What to Know
- Wednesday, March 20
- Local noon and sunset
When does a season kind of arrive before the season actually begins?
Mostly all of the time, actually.
For you can say that summer sort of scooches in, right around Memorial Day Weekend, about three weeks before the solstice.
Fall? Halloween candy is on the store shelves in August, so there's that.
And by the time winter blows in, we've been humming "Deck the Halls" for a month.
Spring, too, feels like an early-starter, thanks to all of the early-March wildflower sightings around Southern California, and the fact that we "spring forward," due to Daylight Saving Time, while it is still very much winter.
What to do, where to go and what to see
But here's the truth: The vernal equinox arrives on March 20, 2019, meaning spring will really and totally and officially be here, with bells on and so forth and such.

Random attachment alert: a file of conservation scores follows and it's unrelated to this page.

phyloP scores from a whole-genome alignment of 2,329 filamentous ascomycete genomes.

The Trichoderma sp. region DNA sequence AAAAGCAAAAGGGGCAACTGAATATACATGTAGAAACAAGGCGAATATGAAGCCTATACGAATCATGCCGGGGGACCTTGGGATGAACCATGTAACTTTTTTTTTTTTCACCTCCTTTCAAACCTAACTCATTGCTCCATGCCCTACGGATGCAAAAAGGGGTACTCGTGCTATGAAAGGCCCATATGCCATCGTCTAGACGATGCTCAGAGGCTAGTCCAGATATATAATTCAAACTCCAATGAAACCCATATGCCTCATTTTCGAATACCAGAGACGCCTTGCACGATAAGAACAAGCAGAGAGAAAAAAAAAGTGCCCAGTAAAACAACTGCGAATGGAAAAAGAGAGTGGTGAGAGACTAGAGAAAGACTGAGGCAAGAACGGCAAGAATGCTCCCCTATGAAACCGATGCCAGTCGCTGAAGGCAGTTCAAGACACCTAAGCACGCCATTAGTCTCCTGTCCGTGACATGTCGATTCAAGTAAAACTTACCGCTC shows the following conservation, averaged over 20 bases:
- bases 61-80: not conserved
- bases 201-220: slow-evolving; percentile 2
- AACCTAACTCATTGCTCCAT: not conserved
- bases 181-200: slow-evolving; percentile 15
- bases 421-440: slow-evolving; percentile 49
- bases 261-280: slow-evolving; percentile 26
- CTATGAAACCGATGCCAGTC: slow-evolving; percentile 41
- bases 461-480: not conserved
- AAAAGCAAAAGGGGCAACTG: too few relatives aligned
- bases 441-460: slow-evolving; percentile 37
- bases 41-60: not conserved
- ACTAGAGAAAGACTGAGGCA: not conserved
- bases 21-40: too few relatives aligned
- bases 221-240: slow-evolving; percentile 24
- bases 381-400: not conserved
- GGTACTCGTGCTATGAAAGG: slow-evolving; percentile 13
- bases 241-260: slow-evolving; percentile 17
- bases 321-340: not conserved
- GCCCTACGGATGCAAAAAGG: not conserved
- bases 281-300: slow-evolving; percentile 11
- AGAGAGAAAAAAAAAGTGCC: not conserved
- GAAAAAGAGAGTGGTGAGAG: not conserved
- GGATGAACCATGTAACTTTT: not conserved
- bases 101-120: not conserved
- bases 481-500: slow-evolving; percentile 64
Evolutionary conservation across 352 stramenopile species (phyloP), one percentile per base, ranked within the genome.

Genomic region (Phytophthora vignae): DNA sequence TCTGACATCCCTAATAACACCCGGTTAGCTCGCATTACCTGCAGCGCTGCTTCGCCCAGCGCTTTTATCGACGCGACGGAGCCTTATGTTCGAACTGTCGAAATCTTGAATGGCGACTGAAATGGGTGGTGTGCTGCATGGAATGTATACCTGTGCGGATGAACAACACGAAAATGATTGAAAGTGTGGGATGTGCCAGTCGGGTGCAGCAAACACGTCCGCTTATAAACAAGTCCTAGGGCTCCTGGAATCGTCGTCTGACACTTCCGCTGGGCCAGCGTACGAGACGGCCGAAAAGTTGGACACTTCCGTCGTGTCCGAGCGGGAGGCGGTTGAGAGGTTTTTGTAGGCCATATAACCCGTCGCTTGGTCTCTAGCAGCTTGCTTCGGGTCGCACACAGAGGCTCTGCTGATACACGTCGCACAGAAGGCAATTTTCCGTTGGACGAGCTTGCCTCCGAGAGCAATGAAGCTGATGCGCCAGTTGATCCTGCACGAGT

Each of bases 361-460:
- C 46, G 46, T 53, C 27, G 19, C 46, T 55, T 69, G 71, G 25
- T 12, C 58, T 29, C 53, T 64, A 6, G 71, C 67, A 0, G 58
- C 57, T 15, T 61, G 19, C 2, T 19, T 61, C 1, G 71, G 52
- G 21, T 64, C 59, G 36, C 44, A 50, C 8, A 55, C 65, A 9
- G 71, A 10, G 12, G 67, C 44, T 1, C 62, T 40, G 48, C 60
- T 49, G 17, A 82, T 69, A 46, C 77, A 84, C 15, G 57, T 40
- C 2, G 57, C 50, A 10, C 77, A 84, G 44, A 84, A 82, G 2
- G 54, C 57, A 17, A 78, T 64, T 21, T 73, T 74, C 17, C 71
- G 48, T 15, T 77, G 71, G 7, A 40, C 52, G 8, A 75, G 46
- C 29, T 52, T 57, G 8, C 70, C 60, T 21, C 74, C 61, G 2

And as is delightful, knowledge-growing tradition, Griffith Observatory will present two talks on the equinox, one at local noon (which isn't noon-noon, due note, but when the sun is at its peakiest peak) and one at sunset.
Update: Local noon is 1 p.m. says the observatory, on March 20. That talk will take place at the Gottlieb Transit Corridor, while the sunset chat happens on the West Terrace.
Like the perfect warm spring breeze, these talks are free.
Unlike the perfect warm spring breeze, the talks will be lush with lovely facts about the equinox, the sun, our planet, and ideas that are large, fascinating, and eternal in character.
You know, because space and all. Pretty darn eternal stuff.
And "eternal" isn't something we get much of in the springtime, what with here-today-gone-next-week blossoms and blooms and migrating butterflies.
Go enjoy, pay nothing, admire the historic observatory, and know that spring will honestly and actually be here, on the books, as of March 20.
Which means the unofficial start to summer is, oh, just two months away, give or take.
Can it be Halloween already?